A history of England from the first invasion by the Romans (to the Revolution in 1688).

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Page 64 - I, AB, do declare, that it is not lawful, upon any pretence whatsoever, to take arms against the king : and that I do abhor that traitorous position of taking arms by his authority against his person, or against those that are commissioned by him...
Page 363 - Etablissement, pleinement, paisiblement et perpétuellement, cessant et faisant cesser tous troubles et empêchements contraires ; CAR TEL EST NOTRE PLAISIR : et afin que ce soit chose ferme et stable à toujours, nous avons fait mettre notre scel à cesdites présentes.
Page 23 - Majesty that penal statutes, in matters ecclesiastical, cannot be suspended but by act of Parliament.
Page 296 - I being a minister of Jesus Christ, and having authority and power from him, do, in his name, and by his spirit, excommunicate, cast out of the true church, and deliver up to satan, Charles the Second, king, &c.
Page 353 - this good man once saved your life. He now comes to save your soul." Charles faintly answered, " He is welcome." Huddleston went through his part better than had been expected. He knelt by the bed, listened to the confession, pronounced the absolution, and administered extreme unction.
Page 353 - Huddleston, who had been so assistant in the King's escape from Worcester; he was brought up a back staircase, and the company were desired to withdraw, but he (the Duke of York) not thinking fit that he should be left alone with the King, desired the Earl of Bath, a Lord of the Bedchamber^ and the Earl of Feversham, Captain of the Guard, should stay ; the rest being gone, father Huddleston was introduced, and administered the sacrament.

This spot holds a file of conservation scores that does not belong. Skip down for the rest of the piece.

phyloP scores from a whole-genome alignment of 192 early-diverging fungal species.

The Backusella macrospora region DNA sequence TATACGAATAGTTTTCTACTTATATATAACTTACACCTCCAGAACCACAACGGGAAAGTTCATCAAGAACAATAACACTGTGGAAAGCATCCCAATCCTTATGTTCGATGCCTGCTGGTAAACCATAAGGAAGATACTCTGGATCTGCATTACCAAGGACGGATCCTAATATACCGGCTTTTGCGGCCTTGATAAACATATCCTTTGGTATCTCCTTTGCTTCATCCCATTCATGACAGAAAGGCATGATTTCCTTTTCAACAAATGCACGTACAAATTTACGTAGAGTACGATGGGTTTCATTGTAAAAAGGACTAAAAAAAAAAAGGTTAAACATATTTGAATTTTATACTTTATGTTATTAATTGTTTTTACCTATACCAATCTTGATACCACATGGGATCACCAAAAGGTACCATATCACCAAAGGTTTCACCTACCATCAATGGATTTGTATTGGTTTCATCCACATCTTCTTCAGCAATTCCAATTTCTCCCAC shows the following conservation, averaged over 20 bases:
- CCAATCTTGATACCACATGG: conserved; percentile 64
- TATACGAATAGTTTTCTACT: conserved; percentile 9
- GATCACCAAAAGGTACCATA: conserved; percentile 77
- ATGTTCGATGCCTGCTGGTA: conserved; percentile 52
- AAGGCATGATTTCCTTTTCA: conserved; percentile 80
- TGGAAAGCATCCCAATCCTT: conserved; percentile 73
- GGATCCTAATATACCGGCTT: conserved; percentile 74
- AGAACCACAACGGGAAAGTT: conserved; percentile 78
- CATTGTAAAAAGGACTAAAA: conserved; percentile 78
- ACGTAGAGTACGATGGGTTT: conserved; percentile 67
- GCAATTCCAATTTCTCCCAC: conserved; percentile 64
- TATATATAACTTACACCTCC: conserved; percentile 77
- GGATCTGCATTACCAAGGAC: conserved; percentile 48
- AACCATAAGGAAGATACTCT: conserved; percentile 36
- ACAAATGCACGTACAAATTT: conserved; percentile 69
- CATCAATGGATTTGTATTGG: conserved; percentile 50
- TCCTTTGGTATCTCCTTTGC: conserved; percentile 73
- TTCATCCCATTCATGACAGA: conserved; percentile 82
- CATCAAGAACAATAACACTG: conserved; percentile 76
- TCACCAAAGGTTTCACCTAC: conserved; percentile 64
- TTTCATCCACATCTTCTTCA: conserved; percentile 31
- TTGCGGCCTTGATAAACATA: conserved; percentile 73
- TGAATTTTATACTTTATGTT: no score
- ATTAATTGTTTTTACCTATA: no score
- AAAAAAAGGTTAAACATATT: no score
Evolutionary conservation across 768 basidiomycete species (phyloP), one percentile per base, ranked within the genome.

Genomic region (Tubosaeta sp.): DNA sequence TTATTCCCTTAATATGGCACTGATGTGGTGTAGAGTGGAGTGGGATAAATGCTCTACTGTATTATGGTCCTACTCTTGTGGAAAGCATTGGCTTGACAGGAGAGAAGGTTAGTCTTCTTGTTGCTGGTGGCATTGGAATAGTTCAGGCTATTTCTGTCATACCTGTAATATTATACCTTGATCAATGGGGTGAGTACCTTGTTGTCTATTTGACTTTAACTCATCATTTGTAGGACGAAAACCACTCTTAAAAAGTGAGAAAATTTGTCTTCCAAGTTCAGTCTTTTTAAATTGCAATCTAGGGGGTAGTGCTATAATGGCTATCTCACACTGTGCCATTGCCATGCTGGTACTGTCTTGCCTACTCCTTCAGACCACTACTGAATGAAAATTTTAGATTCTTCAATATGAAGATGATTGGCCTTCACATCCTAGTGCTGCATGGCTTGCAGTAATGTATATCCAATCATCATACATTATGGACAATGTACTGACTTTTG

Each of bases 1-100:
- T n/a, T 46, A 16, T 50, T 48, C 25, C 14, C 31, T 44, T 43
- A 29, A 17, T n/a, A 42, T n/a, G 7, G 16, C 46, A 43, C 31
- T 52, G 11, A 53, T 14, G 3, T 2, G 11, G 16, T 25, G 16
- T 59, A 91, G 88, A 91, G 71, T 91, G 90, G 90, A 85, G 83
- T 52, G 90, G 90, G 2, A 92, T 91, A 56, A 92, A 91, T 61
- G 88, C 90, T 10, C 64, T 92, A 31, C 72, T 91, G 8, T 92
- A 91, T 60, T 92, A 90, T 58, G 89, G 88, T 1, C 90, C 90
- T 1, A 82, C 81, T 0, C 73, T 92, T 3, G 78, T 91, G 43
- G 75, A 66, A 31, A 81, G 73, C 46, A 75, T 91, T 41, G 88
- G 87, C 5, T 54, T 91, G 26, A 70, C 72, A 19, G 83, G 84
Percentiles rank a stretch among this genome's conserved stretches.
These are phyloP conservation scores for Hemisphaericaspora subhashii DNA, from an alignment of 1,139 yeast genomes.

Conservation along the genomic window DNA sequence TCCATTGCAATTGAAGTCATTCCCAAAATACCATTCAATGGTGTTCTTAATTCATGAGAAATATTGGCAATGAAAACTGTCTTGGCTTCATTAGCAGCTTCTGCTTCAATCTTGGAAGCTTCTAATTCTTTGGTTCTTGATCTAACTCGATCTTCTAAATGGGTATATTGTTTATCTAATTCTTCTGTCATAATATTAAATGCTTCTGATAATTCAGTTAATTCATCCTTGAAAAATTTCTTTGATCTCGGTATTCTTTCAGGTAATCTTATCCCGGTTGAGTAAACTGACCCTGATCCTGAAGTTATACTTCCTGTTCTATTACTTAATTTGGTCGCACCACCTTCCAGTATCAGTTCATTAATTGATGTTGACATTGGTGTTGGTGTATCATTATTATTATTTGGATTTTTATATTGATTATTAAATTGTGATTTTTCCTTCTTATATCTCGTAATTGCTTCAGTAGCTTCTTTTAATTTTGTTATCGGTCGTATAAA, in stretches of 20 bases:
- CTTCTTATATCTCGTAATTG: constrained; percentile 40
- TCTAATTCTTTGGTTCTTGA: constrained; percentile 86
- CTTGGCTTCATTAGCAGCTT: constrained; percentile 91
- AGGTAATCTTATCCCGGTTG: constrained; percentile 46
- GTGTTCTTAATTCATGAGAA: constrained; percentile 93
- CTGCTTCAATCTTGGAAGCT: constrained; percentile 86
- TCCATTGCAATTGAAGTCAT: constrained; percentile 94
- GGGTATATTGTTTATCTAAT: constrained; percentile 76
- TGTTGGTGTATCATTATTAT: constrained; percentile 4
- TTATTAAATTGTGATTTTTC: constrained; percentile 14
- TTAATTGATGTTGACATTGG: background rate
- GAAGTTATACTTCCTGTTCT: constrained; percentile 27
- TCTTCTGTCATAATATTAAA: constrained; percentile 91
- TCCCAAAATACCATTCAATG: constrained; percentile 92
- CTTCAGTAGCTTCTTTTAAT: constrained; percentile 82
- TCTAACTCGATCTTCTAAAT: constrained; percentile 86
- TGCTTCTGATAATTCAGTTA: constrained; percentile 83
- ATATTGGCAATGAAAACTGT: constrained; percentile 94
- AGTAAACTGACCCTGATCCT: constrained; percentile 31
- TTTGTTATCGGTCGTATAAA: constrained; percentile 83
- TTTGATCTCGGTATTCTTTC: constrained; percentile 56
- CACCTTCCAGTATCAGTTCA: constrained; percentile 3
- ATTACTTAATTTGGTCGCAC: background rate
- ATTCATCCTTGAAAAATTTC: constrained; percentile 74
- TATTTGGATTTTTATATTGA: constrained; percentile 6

Page 331 - pray God to work in you a temper fit to go unto the " other world, for I see you are not fit for this.
Page 147 - That the lords and commons are of opinion, that there hath been, and still is, a damnable and hellish plot, contrived and carried on by the Popish recusants, for assassinating the king, for subverting the government, and for rooting out and destroying the Protestant religion.".
Page 26 - Schomberg, the commander-in-chief, though a calvinist, was not only a foreigner, but also held high rank in the French army. Why, it was asked, were such men selected for the command ? Did there not exist an intention of employing them, at the conclusion of the war, to establish popery and arbitrary power? To remove these fears, an address was voted, requesting the king to discharge from the army every officer and soldier who should refuse to take the oaths of allegiance and supremacy, and receive...
Page 124 - Resolved, &c., that all aids and supplies, and aids to his Majesty in Parliament, are the sole gift of the Commons ; and all bills for the granting of any such aids and supplies ought to begin with the Commons ; and that it is the undoubted and sole right of the Commons to direct, limit and appoint in such bills the ends, purposes, considerations, conditions, limitations and qualifications of such grants, which ought not to be changed or altered by the House of Lords.

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